Inhibition of Translational Initiation by Let-7 MicroRNA in Human Cells
- Ramesh S. Pillai1,
- Suvendra N. Bhattacharyya1,
- Caroline G. Artus1,
- Tabea Zoller1,
- Nicolas Cougot2,
- Eugenia Basyuk2,
- Edouard Bertrand2,
- Witold Filipowicz1,*
- 1 Friedrich Miescher Institute for Biomedical Research, 4002 Basel, Switzerland.
- 2 Institut de Génétique Moléculaire de Montpellier, 34000 Montpellier, France.
- ↵* To whom correspondence should be addressed. E-mail:
MicroRNAs (miRNAs) are ∼21-nucleotide-long RNA molecules regulating gene expression in multicellular eukaryotes. In metazoa, miRNAs act by imperfectly base-pairing with the 3′ untranslated region of target messenger RNAs (mRNAs) and repressing protein accumulation by an unknown mechanism. We demonstrate that endogenous let-7 microribonucleoproteins (miRNPs) or the tethering of Argonaute (Ago) proteins to reporter mRNAs in human cells inhibit translation initiation. M7G-cap-independent translation is not subject to repression, suggesting that miRNPs interfere with recognition of the cap. Repressed mRNAs, Ago proteins, and miRNAs were all found to accumulate in processing bodies. We propose that localization of mRNAs to these structures is a consequence of translational repression.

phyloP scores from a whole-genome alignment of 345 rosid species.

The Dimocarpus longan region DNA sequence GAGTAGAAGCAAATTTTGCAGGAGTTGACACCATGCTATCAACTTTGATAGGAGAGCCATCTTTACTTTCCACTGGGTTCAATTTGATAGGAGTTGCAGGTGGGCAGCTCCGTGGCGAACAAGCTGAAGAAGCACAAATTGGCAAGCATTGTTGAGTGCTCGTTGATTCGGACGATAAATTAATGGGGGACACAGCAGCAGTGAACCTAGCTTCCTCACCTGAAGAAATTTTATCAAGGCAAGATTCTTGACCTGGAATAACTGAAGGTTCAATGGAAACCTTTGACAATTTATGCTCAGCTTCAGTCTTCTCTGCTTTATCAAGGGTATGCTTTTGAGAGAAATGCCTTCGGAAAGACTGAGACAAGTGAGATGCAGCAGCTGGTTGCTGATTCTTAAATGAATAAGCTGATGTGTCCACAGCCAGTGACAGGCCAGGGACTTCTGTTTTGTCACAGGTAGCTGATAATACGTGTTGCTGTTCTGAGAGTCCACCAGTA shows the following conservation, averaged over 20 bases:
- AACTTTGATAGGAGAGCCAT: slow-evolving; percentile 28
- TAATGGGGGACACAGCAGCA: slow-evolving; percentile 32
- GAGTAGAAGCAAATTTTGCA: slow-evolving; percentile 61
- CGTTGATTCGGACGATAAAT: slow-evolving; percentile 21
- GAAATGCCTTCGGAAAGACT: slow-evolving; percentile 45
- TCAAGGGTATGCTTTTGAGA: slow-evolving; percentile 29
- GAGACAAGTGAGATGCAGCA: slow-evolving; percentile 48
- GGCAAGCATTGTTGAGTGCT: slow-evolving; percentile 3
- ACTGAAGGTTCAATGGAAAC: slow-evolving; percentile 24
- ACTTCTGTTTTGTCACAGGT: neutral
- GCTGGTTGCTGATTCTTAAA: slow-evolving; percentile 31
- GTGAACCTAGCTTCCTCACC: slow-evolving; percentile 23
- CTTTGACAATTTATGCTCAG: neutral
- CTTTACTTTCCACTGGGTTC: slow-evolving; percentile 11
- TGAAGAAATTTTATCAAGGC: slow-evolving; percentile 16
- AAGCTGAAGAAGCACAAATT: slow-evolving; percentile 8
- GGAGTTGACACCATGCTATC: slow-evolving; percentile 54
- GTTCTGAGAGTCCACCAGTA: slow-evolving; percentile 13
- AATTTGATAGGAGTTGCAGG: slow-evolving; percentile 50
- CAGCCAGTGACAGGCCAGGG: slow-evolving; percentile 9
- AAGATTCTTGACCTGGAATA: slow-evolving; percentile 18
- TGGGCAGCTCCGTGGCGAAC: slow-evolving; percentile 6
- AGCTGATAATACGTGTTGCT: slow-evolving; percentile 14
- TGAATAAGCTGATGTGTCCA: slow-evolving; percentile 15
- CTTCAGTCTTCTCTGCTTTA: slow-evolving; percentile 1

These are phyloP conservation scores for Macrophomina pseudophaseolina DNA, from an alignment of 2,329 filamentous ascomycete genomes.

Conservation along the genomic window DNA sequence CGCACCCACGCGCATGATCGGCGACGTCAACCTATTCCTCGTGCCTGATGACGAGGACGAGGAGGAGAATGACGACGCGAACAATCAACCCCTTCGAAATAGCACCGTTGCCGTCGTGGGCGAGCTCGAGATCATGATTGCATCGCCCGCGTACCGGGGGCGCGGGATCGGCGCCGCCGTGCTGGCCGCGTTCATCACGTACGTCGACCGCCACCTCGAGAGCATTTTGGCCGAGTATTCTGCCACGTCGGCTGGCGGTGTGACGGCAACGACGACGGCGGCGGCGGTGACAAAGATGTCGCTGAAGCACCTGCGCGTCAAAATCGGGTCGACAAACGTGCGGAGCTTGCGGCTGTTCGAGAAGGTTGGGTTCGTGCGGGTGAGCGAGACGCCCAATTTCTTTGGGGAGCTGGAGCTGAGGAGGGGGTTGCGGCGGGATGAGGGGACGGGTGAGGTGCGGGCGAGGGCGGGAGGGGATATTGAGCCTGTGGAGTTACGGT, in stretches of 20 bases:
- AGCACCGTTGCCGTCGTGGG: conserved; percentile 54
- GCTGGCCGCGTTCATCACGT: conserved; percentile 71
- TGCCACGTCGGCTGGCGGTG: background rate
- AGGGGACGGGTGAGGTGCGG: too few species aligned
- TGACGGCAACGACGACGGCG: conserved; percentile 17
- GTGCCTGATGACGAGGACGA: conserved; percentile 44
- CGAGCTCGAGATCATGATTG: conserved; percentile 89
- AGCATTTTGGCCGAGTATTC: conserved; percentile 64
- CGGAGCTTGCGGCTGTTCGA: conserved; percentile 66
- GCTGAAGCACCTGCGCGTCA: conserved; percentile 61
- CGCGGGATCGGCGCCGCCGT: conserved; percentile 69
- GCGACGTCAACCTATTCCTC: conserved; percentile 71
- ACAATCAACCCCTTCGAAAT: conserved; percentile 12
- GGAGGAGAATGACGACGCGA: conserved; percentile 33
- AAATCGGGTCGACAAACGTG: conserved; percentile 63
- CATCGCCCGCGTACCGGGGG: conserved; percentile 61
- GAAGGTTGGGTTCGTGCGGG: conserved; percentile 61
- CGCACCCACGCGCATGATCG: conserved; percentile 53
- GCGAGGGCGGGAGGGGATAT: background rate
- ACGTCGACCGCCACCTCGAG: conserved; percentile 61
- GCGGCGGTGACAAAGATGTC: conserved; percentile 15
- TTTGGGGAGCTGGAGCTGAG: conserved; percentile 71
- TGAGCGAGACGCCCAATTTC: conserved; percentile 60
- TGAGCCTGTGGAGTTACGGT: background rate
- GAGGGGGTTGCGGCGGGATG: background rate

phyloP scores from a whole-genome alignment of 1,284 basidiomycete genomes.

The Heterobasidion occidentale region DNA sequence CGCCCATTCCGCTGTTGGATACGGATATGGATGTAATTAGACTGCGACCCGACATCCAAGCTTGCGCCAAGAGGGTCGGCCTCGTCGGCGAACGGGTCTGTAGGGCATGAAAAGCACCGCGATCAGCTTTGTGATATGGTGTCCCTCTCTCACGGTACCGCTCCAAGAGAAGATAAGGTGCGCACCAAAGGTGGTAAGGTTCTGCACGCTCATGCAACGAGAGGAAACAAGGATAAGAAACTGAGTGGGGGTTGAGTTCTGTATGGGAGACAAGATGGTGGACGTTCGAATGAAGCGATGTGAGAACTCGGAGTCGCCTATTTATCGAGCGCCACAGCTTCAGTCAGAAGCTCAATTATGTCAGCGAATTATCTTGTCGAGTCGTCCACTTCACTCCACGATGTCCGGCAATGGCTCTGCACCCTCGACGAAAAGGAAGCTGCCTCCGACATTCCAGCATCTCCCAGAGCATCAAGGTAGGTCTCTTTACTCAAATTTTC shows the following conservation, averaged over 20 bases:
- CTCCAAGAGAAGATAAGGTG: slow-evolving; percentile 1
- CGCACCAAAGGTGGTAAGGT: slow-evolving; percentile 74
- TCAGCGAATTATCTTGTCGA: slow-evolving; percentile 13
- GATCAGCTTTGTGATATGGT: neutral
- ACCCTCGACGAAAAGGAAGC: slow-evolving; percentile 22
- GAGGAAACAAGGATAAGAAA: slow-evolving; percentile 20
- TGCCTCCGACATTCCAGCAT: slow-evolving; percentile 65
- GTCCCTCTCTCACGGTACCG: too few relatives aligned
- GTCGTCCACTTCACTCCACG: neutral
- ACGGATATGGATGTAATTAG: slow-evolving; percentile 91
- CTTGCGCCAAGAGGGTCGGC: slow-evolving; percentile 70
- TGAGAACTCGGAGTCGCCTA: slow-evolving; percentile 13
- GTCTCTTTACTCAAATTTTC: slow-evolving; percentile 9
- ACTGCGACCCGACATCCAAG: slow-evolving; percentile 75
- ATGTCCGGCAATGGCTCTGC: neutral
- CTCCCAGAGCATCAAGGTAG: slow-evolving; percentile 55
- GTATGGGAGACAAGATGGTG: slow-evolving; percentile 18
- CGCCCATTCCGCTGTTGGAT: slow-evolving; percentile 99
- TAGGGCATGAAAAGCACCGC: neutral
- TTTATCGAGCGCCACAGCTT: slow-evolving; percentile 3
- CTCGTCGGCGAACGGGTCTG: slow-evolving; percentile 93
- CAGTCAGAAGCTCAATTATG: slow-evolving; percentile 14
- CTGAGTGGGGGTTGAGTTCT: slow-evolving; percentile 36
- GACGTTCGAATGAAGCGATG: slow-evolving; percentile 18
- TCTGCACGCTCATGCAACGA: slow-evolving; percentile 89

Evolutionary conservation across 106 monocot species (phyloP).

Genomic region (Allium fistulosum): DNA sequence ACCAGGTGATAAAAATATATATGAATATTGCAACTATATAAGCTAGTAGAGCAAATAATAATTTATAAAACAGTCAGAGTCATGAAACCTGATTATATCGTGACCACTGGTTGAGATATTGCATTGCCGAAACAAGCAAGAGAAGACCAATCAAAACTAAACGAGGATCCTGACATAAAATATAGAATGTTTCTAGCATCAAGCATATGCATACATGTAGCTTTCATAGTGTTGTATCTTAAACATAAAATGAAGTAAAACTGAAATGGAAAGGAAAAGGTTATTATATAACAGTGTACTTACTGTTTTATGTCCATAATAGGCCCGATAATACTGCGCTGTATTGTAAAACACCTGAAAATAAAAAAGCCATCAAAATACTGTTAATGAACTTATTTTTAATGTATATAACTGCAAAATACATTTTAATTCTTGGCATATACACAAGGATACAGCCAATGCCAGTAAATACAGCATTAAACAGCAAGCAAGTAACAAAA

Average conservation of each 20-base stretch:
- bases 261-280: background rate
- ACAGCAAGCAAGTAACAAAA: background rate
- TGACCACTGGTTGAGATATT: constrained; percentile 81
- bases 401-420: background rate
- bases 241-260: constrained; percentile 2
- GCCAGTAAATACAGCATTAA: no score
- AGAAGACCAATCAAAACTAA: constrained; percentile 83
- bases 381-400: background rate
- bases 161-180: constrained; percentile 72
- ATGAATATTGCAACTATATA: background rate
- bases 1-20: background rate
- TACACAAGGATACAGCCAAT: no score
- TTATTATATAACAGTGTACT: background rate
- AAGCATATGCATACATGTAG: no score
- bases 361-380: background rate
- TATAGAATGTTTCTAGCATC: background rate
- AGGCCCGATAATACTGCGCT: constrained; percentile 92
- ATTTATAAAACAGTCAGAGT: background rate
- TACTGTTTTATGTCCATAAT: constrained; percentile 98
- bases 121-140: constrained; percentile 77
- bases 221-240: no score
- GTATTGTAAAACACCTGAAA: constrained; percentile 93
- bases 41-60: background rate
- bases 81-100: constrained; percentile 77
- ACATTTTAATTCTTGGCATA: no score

- Received for publication 20 May 2005.
- Accepted for publication 22 July 2005.